Sharma says that there will be more emphasis on brand-new, razor-focused applications – such as the Edge line – rather than adding more and more functionality (and, some would say, bloat) to mature products.
she is speaking to the focus of the company there. realistically – their only focus is trying to regain ground online – they are trying to leverage a subscription lock-in revenue source as the basis for this.
and then there is this rather key quote.
“Star-gazing” further, Sharma made reference to ‘true cloud’ versions of its software – where desktop or tablet apps would tap into Adobe’s servers –
the one thing I do not understand is how no one is acknowledging that adobe are now baldly saying that they want to remove the functionality of desktop software. their secondary core goal is to move to true software as a service.
the degree to which adobe have been casually lying about this beggars the mind – only insofar as they trip themselves (mike chambers) up in the lie they are telling so often.
adobe are a very confused company right now, with pretty weird goals. If you think they are not already coding SAAS software components – you are kidding yourself.
the question to the customer is whether the company/board ramming the foot to the pedal on this course can broadly sustain or protect the software entrusted to them.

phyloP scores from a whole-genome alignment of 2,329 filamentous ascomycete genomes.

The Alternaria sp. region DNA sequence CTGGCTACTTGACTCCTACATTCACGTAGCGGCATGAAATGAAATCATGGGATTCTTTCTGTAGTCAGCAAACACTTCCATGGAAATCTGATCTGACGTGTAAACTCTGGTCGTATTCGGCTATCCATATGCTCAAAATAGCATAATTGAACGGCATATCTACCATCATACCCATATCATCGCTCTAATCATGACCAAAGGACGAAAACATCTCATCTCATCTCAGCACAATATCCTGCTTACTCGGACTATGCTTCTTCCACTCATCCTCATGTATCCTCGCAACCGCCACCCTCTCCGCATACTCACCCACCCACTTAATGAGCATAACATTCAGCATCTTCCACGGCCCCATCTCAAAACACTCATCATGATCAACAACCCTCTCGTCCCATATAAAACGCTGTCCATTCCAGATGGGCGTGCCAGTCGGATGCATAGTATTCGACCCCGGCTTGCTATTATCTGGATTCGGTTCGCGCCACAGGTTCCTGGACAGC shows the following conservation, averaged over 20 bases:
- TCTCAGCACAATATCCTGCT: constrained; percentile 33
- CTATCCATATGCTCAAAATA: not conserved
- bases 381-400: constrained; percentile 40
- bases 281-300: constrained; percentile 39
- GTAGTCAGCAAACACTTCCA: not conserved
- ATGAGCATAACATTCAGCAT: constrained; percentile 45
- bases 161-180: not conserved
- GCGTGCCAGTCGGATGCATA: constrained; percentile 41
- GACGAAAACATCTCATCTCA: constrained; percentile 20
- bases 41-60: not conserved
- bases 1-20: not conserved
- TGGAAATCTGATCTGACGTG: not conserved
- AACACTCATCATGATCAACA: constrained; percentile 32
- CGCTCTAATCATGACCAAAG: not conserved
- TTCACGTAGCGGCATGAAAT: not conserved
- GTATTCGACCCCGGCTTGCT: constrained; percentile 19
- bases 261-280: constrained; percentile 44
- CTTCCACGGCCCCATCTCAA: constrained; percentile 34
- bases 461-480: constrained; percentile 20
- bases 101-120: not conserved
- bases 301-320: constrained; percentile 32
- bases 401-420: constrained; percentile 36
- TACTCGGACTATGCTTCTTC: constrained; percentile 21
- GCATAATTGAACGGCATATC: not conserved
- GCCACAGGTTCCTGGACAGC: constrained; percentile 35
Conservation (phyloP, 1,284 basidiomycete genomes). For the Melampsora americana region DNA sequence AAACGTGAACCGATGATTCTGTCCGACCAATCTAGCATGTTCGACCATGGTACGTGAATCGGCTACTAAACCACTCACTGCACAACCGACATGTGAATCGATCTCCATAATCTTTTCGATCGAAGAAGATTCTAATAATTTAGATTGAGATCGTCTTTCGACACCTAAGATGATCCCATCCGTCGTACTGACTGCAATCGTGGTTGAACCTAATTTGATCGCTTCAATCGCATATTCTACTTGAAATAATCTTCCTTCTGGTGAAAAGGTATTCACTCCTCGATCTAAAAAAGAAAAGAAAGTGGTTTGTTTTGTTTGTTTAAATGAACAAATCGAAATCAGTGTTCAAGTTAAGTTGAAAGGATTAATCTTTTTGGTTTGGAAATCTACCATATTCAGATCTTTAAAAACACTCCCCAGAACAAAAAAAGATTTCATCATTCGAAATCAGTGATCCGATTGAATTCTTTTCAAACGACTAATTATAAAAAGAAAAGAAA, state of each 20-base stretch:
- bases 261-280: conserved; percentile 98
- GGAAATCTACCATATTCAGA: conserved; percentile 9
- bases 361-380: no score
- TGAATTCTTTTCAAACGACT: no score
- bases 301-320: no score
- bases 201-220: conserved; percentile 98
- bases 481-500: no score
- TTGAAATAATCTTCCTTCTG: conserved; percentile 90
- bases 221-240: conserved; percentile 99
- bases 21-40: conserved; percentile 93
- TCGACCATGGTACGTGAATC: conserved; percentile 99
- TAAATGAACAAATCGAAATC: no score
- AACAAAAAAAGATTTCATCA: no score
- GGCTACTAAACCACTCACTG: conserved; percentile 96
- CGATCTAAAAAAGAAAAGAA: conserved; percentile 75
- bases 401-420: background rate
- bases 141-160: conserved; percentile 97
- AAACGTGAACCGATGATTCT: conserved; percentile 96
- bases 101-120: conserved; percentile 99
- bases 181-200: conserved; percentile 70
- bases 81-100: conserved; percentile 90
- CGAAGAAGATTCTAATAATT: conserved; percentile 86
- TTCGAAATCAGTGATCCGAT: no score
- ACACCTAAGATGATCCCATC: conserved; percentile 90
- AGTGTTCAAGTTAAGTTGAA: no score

Isn’t this starting to feel just a little crazy?
July 1, 2013 at 12:12 am
[Aindreas Gallagher] “what I don’t understand is the fear that they couldn’t carry on as before. most quadrants of the suite are fairly locked in. I half think its the broad failure of the web tools post flash? Even in the optimum scenario, they only return to 2011/12 profit levels nearly four years later.”
Chris Harlan pointed me to these links. Late last year, ValueAct, a large Wall St. investment firm, purchased a 6.1% stake in Adobe valued at over a billion dollars:
One of ValueAct’s executives now sits on the Adobe board. I have no doubt Adobe’s push and strategy to maximize recurring revenue is driven by typical Wall Street thinking and this new partnership. We all know how well the Wall Street geniuses did for everyone in 2008…
July 1, 2013 at 1:47 am
[Aindreas Gallagher] “there’s a ton of core creative software involved. you’d nearly think adobe actually have to back off.”
You’d think, but of course, the people at the top making these decisions don’t seem to have any idea what they actually sell or who they sell it to.
July 1, 2013 at 2:58 am
ValueAct Capital concentrates on acquiring significant ownership stakes in a limited number of companies that it believes are fundamentally undervalued. The investment team seeks to identify companies that are out of favor, or may be undergoing significant transition. Such companies may be temporarily mispriced for a variety of reasons, including perceived unfavorable industry conditions, poor business performance, changes in management or ownership, reorganizations, or other external factors. These conditions can often result in fundamentally “good” businesses that are available at depressed valuations. The goal in each investment is to work productively with management and/or the company’s board to implement a strategy or strategies that maximize returns for all shareholders.
They are making adobe a commodity. They will probably sell it of in pieces if it failes projections.. I think that this is the beggining of the end for adobe.